So they’re not perfect, but the superb quality and fit certainly win me over, and get my recommendation overall. If you’re in need of a new dress shirt, try Hucklebury out. If anything, you’re supporting a San Franciscan shirtmaker’s endeavor to bring you the best quality stuff at reasonable prices.

Signature Style: Dressy Casual

So today, I’m bringing back the signature style series I started a while ago. And this time, it’s all about the dressy casual look.

If you work in an office environment, the term “business casual” is probably one that you’re pretty familiar with. Well, dressy casual is kind of the same thing, but arguably a bit more informal. Still, the term is both narrow and wide at the same time, since it basically describes an outfit that lies somewhere between formal and casual, and that middle-ground is always up for debate.

To me, the dressy casual look can range from as casual as an untucked oxford shirt + dark denim + desert boots, to as formal as a navy blazer + white poplin dress shirt + grey slacks + black dress shoes. Suffice it to say, the term is slightly ambiguous.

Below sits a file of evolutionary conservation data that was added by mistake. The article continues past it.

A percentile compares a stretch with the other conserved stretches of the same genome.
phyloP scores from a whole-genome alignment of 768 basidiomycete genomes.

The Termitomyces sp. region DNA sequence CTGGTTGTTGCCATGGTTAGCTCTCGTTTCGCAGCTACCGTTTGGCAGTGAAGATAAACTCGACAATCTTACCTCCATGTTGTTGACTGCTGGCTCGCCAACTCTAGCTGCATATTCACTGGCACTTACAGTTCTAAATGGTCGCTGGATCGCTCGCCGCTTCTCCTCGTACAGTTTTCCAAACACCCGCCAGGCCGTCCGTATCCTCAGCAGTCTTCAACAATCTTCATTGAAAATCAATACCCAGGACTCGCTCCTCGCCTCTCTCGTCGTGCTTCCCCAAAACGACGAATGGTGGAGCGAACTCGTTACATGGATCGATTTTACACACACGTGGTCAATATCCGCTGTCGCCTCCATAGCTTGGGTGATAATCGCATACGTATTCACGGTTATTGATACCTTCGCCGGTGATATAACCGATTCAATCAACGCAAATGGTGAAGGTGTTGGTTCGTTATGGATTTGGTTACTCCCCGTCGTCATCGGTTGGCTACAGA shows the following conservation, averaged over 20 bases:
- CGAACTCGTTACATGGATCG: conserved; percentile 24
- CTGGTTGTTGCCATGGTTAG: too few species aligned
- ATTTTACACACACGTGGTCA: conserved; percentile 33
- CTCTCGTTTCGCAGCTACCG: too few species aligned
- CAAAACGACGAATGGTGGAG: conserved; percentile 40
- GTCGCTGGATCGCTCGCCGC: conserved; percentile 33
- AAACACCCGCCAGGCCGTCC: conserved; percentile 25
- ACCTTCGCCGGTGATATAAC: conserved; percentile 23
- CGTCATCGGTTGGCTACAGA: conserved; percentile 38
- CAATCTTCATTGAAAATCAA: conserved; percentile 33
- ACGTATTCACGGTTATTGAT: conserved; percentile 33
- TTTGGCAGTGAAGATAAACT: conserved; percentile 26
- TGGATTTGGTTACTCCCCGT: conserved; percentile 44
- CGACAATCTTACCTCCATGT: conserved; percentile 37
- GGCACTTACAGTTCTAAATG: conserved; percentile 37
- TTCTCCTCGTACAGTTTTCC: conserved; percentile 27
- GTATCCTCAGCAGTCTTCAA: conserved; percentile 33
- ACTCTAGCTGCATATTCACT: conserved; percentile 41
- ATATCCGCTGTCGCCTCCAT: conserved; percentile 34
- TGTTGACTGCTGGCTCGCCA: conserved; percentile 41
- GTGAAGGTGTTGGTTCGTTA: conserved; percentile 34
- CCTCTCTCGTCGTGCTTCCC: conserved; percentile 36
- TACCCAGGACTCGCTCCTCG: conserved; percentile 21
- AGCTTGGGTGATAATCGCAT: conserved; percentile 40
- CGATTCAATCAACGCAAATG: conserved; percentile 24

Well, I’ve outfitted my buddy Eugene with a fairly versatile dressy casual look that can be a bit more formal or casual based on how you wear it. See below.

eugene4 1024x742 Signature Style: Dressy Casual

Solid dress shirt, leather belt, dark chinos, and suede boots.

eugene8 1024x997 Signature Style: Dressy Casual

If you want to go even more casual, untuck your shirt. Just make sure that the length of the shirt fits kind of like what you see above.

eugene2 1024x794 Signature Style: Dressy Casual

Layer on a light V-neck sweater to change things up every now and again. Plus you can stay warmer if it’s cold outside.

eugene1 1024x713 Signature Style: Dressy Casual

It’s summertime. To make things more casual, expose some ankle, and people will know you’re a stylish guy.

eugene3 1024x663 Signature Style: Dressy Casual

Don’t like V-neck sweaters? Try a cardigan. Works just as well, if not better.

eugene5 1021x1024 Signature Style: Dressy Casual